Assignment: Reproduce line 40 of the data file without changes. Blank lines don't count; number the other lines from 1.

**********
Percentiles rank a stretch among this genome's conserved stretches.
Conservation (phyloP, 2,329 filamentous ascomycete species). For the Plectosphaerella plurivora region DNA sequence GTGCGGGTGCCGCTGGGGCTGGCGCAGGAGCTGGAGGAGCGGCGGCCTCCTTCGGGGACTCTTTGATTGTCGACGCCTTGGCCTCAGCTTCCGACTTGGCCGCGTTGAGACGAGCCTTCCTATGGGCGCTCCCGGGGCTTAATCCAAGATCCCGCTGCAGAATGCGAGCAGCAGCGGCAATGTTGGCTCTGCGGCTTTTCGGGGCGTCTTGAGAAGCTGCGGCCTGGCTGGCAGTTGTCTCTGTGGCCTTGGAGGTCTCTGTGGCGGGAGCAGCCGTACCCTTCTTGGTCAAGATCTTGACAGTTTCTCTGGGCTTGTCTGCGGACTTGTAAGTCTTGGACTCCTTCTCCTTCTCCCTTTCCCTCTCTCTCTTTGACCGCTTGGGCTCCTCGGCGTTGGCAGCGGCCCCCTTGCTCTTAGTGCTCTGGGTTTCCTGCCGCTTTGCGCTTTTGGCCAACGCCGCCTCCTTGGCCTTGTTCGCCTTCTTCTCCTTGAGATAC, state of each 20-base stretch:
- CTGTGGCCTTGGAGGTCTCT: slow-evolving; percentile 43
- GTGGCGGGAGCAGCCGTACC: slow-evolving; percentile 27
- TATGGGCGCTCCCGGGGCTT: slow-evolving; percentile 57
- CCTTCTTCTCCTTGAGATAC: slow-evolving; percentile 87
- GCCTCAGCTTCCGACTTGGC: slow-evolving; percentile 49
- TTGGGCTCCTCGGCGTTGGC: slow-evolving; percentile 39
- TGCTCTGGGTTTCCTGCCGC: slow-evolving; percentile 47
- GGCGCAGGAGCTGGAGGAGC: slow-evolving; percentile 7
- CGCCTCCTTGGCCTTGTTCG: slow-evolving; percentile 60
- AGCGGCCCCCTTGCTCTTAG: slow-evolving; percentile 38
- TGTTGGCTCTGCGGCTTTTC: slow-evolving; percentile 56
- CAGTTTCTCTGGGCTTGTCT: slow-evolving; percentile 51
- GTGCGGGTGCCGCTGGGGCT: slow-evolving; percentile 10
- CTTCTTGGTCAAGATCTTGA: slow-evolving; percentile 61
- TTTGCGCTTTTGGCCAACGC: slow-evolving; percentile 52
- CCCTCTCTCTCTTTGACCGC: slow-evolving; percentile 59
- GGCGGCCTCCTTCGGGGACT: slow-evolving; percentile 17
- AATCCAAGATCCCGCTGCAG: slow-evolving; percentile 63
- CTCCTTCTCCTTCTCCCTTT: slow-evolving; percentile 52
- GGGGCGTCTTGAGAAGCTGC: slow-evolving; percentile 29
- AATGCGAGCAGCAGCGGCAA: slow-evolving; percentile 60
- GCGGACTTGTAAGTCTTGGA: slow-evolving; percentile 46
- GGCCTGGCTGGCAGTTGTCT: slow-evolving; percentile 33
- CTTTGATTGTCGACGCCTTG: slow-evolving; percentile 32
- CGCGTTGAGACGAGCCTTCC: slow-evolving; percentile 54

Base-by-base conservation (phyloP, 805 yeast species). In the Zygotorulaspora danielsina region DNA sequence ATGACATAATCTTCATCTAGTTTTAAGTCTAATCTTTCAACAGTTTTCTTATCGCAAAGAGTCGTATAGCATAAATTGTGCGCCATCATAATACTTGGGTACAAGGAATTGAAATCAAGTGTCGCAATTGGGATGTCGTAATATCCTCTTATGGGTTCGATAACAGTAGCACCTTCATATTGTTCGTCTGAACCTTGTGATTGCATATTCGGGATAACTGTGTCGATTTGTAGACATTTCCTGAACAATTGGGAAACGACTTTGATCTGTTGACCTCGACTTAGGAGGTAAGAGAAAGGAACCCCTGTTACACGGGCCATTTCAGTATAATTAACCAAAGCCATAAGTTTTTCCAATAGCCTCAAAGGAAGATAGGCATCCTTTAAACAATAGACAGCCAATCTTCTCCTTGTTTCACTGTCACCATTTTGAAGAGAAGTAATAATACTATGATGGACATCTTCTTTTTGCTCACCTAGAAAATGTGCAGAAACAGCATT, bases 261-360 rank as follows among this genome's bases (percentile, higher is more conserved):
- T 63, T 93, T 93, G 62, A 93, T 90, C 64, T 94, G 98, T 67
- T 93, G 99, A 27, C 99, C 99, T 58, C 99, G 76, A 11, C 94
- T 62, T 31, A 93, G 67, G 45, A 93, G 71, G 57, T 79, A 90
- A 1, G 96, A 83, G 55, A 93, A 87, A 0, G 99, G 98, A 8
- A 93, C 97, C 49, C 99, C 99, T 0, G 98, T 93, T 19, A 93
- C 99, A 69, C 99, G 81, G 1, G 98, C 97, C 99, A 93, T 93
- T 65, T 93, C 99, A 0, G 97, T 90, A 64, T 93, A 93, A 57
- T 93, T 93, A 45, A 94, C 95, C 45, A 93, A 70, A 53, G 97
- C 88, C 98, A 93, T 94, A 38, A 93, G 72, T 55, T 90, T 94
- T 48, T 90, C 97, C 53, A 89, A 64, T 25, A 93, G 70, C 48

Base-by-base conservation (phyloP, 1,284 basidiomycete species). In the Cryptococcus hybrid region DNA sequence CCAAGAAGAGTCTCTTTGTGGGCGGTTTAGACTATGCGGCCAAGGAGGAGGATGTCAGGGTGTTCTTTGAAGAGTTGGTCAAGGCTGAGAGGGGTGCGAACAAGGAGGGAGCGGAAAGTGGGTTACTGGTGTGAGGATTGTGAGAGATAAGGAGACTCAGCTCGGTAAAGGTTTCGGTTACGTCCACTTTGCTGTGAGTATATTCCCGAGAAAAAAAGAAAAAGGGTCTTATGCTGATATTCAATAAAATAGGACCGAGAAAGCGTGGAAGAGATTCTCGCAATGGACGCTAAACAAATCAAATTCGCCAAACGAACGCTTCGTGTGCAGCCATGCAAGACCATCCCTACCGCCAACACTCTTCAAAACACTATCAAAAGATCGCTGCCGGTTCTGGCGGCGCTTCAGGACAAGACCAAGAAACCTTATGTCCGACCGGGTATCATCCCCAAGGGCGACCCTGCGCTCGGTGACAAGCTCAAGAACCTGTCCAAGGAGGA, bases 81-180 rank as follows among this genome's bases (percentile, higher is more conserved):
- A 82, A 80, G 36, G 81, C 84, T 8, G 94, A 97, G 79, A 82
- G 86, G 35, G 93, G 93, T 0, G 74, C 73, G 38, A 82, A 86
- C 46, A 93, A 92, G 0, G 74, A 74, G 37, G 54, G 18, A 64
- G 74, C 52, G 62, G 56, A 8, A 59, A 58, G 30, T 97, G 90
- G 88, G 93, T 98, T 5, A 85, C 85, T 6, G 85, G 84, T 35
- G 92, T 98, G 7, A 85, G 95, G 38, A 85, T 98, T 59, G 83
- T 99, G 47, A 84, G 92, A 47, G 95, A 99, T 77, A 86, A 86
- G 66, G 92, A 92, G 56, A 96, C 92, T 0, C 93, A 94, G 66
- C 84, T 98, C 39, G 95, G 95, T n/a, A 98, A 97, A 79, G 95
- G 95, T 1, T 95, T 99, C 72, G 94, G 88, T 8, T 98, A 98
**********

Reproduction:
- A 82, A 80, G 36, G 81, C 84, T 8, G 94, A 97, G 79, A 82